As an alternative technique employed in some of conventional gas generators, the combustible pellets are packed closely in a bag of cloth, plastic film or metal foil, and springs are disposed in a space between the outside of the bag and the inside of a housing wall so as to hold down the bagged pellets with a compressive force. However, this method, too, is not effective for preventing the pellets from moving around and breaking during combustion since the springs are compressed as the pressure in the bag rises, causing an enlargement of a space in which are confined the pellets. Besides, it is very troublesome to assemble the device using this method because of the need of closely packing the pellets in the bag without causing the bag to swell out beyond the inner diameter of the housing and thereafter inserting the bagged pellets into the housing without damaging the bag which is made of a thin and soft sheet material.
It is an object of the present invention to provide an improved combusting device of the type comprising, encased in a perforated housing, tablets or pellets of a chemical composition which combusts with generation of a large quantity of gas and an initiator attached to the housing to ignite the pellets, which device further comprises a novel type of retaining means for holding the pellets motionless not only until ignition of the pellets but also during combustion of the pellets thereby to surely prevent breaking of the pellets before completion of the combustion and, nevertheless, can be assembled easily and safely.
It is another object of the invention to provide an improved gas generator of the above described type for an inflatable safety apparatus such as an inflatable bag on an automobile.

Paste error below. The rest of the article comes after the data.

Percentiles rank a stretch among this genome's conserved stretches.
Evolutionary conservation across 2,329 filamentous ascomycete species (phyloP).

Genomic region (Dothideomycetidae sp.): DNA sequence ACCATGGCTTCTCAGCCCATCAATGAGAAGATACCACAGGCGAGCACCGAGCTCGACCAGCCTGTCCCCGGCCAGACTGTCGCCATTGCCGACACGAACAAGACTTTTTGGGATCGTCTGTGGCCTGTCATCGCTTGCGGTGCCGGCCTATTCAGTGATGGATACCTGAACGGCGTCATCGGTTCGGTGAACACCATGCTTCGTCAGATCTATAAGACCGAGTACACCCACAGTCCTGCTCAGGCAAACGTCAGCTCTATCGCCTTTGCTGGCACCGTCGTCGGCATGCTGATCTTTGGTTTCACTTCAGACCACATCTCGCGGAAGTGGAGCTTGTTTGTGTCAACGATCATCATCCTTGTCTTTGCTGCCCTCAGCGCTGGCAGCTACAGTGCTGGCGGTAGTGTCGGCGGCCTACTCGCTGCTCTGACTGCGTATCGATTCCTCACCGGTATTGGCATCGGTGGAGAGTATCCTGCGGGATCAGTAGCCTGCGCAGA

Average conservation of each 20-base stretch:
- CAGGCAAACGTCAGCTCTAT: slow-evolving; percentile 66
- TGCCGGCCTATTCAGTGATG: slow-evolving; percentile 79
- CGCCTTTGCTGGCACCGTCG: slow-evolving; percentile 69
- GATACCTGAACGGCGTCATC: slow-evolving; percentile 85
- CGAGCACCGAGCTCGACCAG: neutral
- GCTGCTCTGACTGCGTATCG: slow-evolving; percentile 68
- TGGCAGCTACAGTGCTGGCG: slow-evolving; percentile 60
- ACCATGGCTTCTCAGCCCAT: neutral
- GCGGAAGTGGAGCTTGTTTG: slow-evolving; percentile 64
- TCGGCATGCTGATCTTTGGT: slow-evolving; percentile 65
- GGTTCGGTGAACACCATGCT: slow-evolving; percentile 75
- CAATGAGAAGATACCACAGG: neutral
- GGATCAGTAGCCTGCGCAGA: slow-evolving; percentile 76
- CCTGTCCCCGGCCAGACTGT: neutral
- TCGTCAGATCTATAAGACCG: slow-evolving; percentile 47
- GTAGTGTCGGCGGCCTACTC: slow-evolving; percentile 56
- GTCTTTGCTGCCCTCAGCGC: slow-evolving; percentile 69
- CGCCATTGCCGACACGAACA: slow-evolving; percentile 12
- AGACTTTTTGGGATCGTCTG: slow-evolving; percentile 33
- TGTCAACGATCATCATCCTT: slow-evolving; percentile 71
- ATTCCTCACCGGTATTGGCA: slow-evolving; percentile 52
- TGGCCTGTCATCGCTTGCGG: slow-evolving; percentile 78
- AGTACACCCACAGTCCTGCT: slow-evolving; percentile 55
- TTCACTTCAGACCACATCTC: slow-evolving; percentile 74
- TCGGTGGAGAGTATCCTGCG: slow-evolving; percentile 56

It is a still another object of the invention to provide an improved igniter of the above described type for a rocket motor.
A device according to the invention comprises a housing which defines therein a combustion chamber and has at least one gas discharge aperture, a plurality of pellets of a chemical composition, which undergoes self-sustaining combustion with generation of a combustion gas which may be in the form of flame disposed in the combustion chamber and an initiator to ignite the pellets attached to the housing so as to be exposed to the combustion chamber. As a novel feature, this device further comprises a hollow and resilient retainer member placed in the combustion chamber. The retainer member is of an incombustible material and has at least one opening which is narrow enough to prevent each of the pellets to pass therethrough. The retainer member is made to rest on a wall of the combustion chamber in such an arrangement that the initiator is exposed to the interior of the retainer member and that the pellets are entirely spaced from the initiator by the retainer member and held under a compressive force by the resiliency of the retainer member.